Pack Up the Moon

Title: Pack Up the Moon
Author: Kristan Higgins
Publisher: Berkley
ISBN: 978-0-451-48948-7

“So this month’s is on a very different note, and you might not like it, which is absolutely fine,” Sarah pens to Josh in Kristan Higgins’s novel, Pack Up the Moon.

~ What ~
This four-hundred-and-sixty-four-page paperback targets those who enjoy romantic medical fiction about moving onward after the death of a spouse. With plenty of profanity and adult situations, its topics of premarital sex, illness, and death may not be appropriate for immature readers. The ending includes fifteen discussion questions and the author’s biography.

In this read based mainly in Rhode Island, twenty-eight-year-old Lauren has been diagnosed with a terminal illness and dutifully makes it her final mission to ensure her husband is well-cared for and loved after her demise. Through a dozen monthly letters written before her death, she encourages Josh to pick up the pieces by accomplishing specific tasks she finds important.

~ Why ~
This is a heartbreaking story of two individuals who fall madly in love, marry, and look forward to a long life together, only to have one of them die after three blissful years together. The many stages of dealing with grief are played out as Josh struggles through the days, weeks, and months, trying to accept the new normal of his life. Some of the concepts in Lauren’s notes are interesting, producing helpful results dealing with the loss of a loved one. I appreciated the idea of writing love letters to be opened after one’s death.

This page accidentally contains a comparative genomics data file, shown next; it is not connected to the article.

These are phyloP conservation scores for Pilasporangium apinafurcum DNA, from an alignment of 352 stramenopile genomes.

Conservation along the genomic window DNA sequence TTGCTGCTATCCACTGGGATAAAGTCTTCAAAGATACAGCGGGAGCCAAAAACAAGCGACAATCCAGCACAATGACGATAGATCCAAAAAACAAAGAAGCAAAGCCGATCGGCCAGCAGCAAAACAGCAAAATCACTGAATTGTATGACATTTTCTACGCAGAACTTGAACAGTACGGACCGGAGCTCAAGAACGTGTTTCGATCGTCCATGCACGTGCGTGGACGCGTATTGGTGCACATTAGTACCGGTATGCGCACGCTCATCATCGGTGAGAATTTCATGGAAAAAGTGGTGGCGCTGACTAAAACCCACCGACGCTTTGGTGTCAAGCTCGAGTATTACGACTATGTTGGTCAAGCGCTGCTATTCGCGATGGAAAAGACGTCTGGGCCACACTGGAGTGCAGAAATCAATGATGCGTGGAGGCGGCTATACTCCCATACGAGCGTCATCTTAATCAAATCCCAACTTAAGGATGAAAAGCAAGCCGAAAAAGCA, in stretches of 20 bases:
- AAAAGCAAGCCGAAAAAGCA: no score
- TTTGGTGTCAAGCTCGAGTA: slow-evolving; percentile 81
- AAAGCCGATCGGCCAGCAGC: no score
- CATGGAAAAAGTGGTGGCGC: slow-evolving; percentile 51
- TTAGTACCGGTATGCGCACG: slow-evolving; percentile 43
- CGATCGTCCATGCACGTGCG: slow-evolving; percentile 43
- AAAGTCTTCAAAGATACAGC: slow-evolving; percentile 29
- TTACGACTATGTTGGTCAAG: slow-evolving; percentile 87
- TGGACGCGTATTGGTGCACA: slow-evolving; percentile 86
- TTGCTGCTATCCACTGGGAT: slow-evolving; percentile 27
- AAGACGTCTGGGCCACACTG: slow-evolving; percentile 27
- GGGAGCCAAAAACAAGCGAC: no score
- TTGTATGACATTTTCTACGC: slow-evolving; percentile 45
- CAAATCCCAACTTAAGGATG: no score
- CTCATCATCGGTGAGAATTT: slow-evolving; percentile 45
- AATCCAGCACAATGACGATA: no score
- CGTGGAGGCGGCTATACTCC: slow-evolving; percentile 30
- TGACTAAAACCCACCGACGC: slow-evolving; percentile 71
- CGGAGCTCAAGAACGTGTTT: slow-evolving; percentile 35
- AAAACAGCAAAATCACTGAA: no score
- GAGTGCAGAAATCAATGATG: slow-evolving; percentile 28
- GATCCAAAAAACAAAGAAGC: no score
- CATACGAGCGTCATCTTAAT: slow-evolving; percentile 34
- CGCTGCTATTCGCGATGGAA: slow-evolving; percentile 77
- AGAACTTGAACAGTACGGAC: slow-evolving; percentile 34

~ Why Not ~
Those who have lost a spouse or do not like sad, depressing stories may want to avoid this book. Anyone who has a personal relationship with Jesus Christ will find the book lacking deeply on a spiritual level as eternity is only referred to as the Great Beyond, which atheistic Josh has no belief in and Lauren’s perspective appears superficial. I did not care for the repetitive profanity or Josh visiting a medium for guidance.

~ Wish ~
While the tale is on the tearful, maudlin side, no true hope of eternal salvation is promoted, which I felt could have been more redeeming if the focus. Some emotions were repeated too often, making it sappy and overdone.

~ Want ~
If you like reading about having love and tragically losing it due to an illness, this may bring tears to your eyes, but it has a thoughtful way to keep someone’s love alive as life continues without them.

Thanks to the author, Bookpleasures, and Berkley for this complimentary book that I am under no obligation to review.

#PackUptheMoon #KristanHiggins #Bookpleasures

This book can be purchased at

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Filed under *** OK - Don't Love It, Don't Hate It, Book Review, Fiction

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